Text Size:-+
03.11.2004

2000 Rudd Estate Jericho Canyon Meritage

I'm in love with a vineyard. Yes, I know it's irrational, but it's true. There seem to be only two wines made from this vineyard (based on a quick trolling through the top 150 search results on Google) and both of them have been great, one of them unbelievable.

My first exposure to this lovely little nook was off the end of the unbelievable scale. If only I had follwed my instincts and re-mortgaged my house to buy up every last bottle of the 2001 Ramey Jericho Canyon Cabernet when I tasted it at the Family Winemakers event in November. Four weeks later it had 97 points courtesy of Mr. Robert Parker, and it disappeared from the market.

My second was with this wine, which was lovely. The Rudd label is a recent addition to the Napa valley, occupying the Girard vineyard in Oakville, with neighbors like Silver Oak and Opus One. Winemaker Charles Thomas seems well integrated to his neigborhood based on this recent effort. It is a bright, but velvety, oak infused wine done in a classic Bordeaux style, that is reminiscent of Silver Oak. Here's what Robert Parker had to say: "A superbly dense, full-bodied, exquisite effort, it is a blockbuster, yet incredibly harmonious... a winemaking tour de force."

I wouldn't call it a tour de force, especially compared with the Ramey, but it's a darn good wine, and it turned my burning crush (if you'll forgive the pun) into a strong devotion for the fruit from Jericho. The wine is a blend of 53% Cabernet Sauvignon, 29% Merlot, 17% Cabernet Franc and 1% Petit Verdot.

Tasting Notes:
This wine is the perfect shade of deep ruby that you dream about for your Cabernets. It shines like a great gemstone in the glass. It's nose is redolent of black cherries and fresh ground coffee, with a hint of woody scent that I am tempted to call cedar, but which eludes that label. The body of the wine is velvety with well integrated tannins, but does not feel as round as it could. The flavors on the tongue are of cherry, smoke, chocolate and a hint of floral notes that may be due to the Cab Franc or the Petite Verdot. The winemaker claims this wine has a long finish, but I found it medium at best, and unfortunately, a slightly hot finish which a wine this well made should not have. This ultimately lowered its score for me. I intend to drink it again over the next couple of days.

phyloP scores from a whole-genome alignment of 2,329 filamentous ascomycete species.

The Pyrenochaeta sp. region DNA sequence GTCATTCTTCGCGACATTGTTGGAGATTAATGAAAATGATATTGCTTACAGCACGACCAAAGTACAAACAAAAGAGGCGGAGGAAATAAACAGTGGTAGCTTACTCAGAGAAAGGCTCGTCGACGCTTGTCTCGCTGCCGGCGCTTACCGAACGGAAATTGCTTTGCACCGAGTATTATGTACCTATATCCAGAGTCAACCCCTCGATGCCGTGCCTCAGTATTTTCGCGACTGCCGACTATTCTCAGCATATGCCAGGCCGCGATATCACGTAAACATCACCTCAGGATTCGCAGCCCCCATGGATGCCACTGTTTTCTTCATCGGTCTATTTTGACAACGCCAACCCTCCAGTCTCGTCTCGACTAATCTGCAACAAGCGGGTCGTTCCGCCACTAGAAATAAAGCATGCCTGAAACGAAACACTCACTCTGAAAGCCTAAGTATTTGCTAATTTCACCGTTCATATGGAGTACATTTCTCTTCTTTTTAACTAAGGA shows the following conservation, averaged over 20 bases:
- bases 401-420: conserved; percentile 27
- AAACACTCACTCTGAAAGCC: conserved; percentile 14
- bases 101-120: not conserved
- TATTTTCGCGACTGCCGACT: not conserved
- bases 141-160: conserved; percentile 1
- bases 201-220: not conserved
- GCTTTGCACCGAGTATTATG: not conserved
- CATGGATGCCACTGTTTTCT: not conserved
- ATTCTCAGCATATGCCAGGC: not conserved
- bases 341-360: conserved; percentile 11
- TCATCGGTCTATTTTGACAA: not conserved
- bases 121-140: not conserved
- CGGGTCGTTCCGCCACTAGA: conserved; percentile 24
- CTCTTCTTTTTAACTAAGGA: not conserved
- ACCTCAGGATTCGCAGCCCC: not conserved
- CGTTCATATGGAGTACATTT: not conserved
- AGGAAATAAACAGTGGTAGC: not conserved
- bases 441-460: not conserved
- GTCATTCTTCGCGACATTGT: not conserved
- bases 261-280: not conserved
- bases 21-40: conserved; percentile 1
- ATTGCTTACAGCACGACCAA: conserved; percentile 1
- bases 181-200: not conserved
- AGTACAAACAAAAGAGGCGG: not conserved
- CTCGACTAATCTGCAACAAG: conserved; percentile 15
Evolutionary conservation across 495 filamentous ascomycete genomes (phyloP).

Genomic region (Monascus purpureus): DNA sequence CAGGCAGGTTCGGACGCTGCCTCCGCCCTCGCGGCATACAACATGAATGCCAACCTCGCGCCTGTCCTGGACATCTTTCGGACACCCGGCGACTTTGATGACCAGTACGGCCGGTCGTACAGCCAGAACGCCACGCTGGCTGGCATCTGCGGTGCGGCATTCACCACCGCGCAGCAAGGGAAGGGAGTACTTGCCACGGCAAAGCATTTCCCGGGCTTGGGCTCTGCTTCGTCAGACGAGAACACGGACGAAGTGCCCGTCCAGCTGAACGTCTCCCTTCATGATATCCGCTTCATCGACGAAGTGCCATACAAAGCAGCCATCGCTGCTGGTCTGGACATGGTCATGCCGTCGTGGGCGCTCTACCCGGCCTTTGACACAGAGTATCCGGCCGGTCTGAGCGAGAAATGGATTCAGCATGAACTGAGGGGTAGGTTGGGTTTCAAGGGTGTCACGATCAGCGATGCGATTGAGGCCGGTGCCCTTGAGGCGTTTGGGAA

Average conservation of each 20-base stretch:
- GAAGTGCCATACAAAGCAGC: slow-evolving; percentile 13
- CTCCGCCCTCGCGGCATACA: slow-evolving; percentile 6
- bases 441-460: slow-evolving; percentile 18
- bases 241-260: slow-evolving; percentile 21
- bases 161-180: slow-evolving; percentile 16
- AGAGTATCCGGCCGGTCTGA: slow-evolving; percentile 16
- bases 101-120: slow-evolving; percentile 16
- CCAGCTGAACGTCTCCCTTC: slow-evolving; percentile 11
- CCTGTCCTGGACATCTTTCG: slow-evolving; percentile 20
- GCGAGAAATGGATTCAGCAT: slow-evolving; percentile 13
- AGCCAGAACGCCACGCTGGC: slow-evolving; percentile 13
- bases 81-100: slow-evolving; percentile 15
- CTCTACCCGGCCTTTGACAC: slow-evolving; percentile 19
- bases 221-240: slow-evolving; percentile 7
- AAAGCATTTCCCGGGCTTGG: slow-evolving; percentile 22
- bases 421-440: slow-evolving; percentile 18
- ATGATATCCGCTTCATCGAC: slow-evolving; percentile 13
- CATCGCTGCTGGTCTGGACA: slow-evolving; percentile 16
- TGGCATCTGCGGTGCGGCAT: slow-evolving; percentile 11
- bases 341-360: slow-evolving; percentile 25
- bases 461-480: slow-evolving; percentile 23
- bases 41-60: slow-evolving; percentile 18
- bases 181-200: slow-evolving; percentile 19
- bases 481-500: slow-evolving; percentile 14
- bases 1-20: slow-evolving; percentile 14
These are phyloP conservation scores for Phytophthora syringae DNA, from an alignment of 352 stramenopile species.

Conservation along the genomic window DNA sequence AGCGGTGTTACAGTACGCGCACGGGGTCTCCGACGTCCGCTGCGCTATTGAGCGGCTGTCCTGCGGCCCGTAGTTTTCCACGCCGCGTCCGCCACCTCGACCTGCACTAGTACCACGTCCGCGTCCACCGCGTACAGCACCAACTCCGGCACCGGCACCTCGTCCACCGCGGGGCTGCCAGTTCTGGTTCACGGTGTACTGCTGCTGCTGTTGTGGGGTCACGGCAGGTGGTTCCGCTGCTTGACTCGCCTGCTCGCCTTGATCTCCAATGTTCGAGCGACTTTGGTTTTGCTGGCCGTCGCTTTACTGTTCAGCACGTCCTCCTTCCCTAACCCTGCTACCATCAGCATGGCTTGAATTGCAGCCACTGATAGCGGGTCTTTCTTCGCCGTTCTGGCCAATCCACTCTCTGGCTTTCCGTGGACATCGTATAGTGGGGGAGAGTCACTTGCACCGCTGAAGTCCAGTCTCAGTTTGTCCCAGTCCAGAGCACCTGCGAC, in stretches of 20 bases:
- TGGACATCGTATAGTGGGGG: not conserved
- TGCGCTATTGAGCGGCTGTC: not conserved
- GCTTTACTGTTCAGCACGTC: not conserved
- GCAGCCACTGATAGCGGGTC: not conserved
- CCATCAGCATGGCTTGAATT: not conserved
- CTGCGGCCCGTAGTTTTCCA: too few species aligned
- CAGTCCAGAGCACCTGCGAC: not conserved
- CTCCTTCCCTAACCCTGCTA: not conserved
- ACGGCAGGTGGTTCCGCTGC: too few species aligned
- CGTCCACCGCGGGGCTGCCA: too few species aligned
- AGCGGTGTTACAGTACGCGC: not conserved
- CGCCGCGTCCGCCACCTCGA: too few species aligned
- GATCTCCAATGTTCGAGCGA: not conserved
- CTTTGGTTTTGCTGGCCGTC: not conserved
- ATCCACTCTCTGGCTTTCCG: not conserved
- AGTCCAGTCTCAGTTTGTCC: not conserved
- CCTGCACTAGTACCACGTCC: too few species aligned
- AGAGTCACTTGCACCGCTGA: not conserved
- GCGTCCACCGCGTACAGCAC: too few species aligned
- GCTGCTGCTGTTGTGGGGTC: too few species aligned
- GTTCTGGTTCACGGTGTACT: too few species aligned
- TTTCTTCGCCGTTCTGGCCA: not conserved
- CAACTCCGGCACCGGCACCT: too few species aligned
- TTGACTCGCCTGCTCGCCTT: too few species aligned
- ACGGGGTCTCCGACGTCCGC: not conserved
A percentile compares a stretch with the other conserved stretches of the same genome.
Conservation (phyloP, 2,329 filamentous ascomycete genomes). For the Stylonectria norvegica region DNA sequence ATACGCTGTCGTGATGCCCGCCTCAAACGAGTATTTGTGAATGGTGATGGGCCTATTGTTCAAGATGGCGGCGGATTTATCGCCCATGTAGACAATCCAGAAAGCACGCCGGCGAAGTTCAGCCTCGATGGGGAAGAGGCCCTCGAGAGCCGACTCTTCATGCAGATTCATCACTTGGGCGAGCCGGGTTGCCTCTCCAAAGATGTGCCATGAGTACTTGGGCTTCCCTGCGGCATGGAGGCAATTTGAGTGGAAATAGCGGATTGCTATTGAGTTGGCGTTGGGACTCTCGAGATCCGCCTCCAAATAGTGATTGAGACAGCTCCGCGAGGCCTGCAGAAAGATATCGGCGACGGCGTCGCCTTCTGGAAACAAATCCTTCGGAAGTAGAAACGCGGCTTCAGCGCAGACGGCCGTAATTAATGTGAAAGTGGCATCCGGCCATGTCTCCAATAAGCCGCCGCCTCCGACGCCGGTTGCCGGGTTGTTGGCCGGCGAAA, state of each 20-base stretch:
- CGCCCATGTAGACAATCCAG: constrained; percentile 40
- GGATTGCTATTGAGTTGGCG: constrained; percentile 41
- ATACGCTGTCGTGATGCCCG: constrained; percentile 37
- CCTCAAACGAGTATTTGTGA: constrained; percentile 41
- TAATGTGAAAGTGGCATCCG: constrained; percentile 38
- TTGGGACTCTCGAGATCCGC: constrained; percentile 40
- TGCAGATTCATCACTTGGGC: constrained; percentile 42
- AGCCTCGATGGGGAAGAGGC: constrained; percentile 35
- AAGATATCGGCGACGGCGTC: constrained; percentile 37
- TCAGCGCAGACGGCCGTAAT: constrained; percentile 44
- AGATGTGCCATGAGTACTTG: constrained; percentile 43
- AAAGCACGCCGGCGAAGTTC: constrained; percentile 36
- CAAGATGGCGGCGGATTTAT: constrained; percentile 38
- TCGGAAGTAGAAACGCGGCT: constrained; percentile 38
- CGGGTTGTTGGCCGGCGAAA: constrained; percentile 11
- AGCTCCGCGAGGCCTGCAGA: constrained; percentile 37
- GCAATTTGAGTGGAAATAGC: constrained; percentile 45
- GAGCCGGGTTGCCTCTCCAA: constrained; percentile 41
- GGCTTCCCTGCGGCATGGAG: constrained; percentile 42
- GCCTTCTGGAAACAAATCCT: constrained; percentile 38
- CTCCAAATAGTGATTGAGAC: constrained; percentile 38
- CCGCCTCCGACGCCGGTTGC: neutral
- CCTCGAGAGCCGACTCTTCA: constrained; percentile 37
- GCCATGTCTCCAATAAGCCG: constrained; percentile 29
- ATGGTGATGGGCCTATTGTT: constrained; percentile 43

Food Pairing:
I just got a new barbecue, and served the wine with a rib eye and grilled asparagus. It was lovely with the meat, and brought out the sweetness of the asaparagus nicely.

Overall score: 8.5

How much?: I got mine for $59 at Cal Wine.. I believe it retails for anywhere from $63 to $100.

Buy My Book!

small_final_covershot_dropshadow.jpg A wine book like no other. Photographs, essays, and wine recommendations. Learn more.

Follow Me On:

Twitter Instagram Delectable Flipboard Pinterest

Most Recent Entries

What's Holding Wine Back in America Vinography Images: From the Fog The World's First Wine Bar Vinography Unboxed: Week of May 31, 2015 Vinography Images: Sky Drama Secrets of the World's Best Wine Lists Vinography Unboxed: Week of May 24, 2015 Vinography Images: The Happy Canyon Drinking Time Itself: The Champagnes of Anselme Selosse The Great Prosecco Crisis of 2015

Favorite Posts From the Archives

Wine Will Never Smell the Same Again: Luca Turin and the Science of Scent Forlorn Hope: The Remarkable Wines of Matthew Rorick Debating Robert Parker At His Invitation Passopisciaro Winery, Etna, Sicily: Current Releases Should We Care What Winemakers Say? The Sweet Taste of Freedom: Austria's Ruster Ausbruch Wines 2009 Burgundy Vintage According to Domaine de la Romanée-Conti Charles Banks: The New Man Behind Mayacamas Wine from the Caldera: The Incredible Viticulture of Santorini Why Community Tasting Notes Sites Will Fail Chateau Rayas and the 2012 Vintage of Chateauneuf-du-Pape A Life Indomitable: The Wines of Casal Santa Maria, Portugal Bay Area Bordeaux: Tasting Santa Cruz Mountain Cabernets Forgotten Jewels: Reviving Chile's Old Vine Carignane The First-Timer's Guide to Les Trois Glorieuses of Hospices de Beaune

Archives by Month

 

Required Reading for Wine Lovers

The Oxford Companion to Wine by Jancis Robinson Wine Grapes The World Atlas of Wine by Hugh Johnson to cork or not to cork by George Taber reading between the vines by Terry Theise adventures on the wine route by Kermit Lynch Love By the Glass by Dorothy Gaiter & John Brecher Noble Rot by William Echikson The Science of Wine by Jamie Goode The Judgement of Paris by George Taber The Wine Bible by Karen MacNeil The Botanist and the Vintner by Christy Campbell The Emperor of Wine by Elin McCoy The Taste of Wine by Emile Peynaud